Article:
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Minimum wage proposal seeks to put Los Angeles on path to $15 per hour (updated)

A proposal that could increase Los Angeles' minimum wage to $15.25 per hour by 2019 was introduced Tuesday by members of the city council just as Vice President Joe Biden and Mayor Eric Garcetti met to discuss the wage issue at an event in Lincoln Heights. 

Council members Mike Bonin, Curren Price, Gil Cedillo and Nury Martinez co-authored a motion that, in part, mirrors a wage proposal introduced by Garcetti on Labor Day. It calls for increasing the wage for all workers in Los Angeles to $13.25 per hour by 2017  and then increasing it annually based on the Consumer Price Index.

The council members are also requesting an independent study on how to increase the wage to $15.25 per hour by 2019. That would be one of the highest minimum wages in the country. 

"Los Angeles is already the poorest major city in America, and the growing disparity between the cost of living in Los Angeles and the income earned from working full-time at the current minimum wage, has  made income inequality one of the most pressing social, economic and civil rights issues facing the city," the four council members wrote in their motion. 

The council hopes to get an ordinance to the mayor's desk by January. Bonin, Martinez and Price said they hope Garcetti will agree to the $15.25 figure by then.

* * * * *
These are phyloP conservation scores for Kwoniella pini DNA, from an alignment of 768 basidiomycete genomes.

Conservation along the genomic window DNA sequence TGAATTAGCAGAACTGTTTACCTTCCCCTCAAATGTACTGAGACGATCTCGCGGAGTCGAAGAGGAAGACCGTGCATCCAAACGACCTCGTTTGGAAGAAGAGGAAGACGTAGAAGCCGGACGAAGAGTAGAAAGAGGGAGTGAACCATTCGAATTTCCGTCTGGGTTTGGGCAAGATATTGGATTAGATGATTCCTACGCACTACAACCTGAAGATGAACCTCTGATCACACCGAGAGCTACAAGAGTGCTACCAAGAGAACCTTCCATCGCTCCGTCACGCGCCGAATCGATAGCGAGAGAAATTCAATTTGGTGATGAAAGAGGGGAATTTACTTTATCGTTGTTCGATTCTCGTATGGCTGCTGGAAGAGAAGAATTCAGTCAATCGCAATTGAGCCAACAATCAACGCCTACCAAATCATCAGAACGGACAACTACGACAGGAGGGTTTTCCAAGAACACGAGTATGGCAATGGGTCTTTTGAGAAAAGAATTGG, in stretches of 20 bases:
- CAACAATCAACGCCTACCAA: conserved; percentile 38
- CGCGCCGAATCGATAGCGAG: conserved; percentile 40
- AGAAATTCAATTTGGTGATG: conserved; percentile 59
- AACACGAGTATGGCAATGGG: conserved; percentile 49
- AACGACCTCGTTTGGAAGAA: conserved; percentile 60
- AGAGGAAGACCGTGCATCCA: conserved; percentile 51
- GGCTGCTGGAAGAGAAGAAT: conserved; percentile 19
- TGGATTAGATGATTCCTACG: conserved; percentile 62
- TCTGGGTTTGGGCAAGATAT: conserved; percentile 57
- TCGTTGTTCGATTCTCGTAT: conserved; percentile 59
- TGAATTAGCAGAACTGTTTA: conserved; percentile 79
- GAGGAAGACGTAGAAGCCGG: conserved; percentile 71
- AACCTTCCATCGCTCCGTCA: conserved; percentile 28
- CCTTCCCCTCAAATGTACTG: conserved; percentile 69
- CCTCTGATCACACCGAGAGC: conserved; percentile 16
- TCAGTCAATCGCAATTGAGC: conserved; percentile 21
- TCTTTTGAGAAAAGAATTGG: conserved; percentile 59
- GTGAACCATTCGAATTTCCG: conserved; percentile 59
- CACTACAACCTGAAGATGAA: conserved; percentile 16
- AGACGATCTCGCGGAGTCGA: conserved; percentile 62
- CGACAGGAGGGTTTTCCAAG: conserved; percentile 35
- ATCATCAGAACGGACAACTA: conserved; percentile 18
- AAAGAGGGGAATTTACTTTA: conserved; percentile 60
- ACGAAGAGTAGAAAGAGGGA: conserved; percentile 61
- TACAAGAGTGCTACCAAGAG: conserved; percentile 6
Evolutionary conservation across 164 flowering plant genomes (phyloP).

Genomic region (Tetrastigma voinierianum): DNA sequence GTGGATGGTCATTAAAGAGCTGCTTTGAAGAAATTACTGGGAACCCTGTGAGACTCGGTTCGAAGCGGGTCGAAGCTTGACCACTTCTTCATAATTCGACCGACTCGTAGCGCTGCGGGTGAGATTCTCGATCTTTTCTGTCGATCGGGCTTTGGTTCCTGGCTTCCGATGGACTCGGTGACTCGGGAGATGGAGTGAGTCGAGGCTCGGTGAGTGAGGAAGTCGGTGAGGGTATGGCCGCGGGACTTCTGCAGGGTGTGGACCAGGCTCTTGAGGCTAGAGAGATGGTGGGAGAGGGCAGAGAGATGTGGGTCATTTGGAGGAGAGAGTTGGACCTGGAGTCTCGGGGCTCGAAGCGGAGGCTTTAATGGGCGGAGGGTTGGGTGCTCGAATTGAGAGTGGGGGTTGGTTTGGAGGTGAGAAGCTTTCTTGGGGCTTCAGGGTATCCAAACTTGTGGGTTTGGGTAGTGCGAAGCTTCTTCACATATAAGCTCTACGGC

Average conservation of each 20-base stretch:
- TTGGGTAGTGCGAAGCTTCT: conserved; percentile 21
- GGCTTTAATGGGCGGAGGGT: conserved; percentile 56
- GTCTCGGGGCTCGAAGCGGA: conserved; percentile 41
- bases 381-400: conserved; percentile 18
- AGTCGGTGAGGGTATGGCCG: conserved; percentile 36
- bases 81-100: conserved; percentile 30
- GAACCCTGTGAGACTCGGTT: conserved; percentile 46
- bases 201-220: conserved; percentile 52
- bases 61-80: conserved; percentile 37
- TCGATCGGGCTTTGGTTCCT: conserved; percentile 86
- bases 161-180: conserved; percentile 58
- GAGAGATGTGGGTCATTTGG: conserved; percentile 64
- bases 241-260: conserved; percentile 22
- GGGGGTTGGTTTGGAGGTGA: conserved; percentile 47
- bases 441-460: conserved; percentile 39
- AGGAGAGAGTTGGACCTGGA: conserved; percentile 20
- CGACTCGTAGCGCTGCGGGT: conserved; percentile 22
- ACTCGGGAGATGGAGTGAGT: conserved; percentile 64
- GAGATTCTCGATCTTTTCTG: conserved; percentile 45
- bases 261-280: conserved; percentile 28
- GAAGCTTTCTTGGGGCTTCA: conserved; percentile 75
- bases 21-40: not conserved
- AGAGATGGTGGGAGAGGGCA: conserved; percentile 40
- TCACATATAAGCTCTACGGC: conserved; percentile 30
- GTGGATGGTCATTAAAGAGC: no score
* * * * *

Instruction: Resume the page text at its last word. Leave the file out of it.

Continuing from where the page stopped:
"We certainly would like for him to agree to that but again, it's a benchmark for us to achieve," Price said at a City Hall news conference. 

The Mayor's Office did not have an immediate comment on the wage proposal. However, at an availability with the vice president, Garcetti said, "We have a measured approach that is bold, it is specific and it's going to get the job done."

The mayor and vice president met with members of Congress and a handful of small business owners at the L.A. Baking Company to discuss the minimum wage, both here in Los Angeles and nationwide. 

"No one in America should be working 40 hours a week and living below the poverty level," Biden said. 

Just last month, the L.A. City Council agreed to increase wages for hotel employees to $15.37 per hour beginning next summer. The city of Seattle has already approved a proposal to reach the $15 per hour threshold by 2017, and San Francisco is expected to vote on a similar measure in November. 

The $15 wage has long been supported by labor. The Los Angeles Alliance for a New Economy held a rally outside City Hall Tuesday morning in support of the wage. The group also urged the city council to require paid sick days.

Pro-business groups were quick to criticize the plan. 

"The city needs a significant, substantive and independent economic impact study on these and any wage proposals -- unlike the Berkeley study, which was merely a rationale created to support a conclusion already desired completed by a labor funded institute," said Ruben Gonzalez of the LA Area Chamber of Commerce. 

When Garcetti announced his wage proposal last month, he cited a study from UC Berkeley that said as many as 567,000 workers could see a pay bump if the minimum wage were increased to $13.25 per hour in Los Angeles. 

This post has been updated.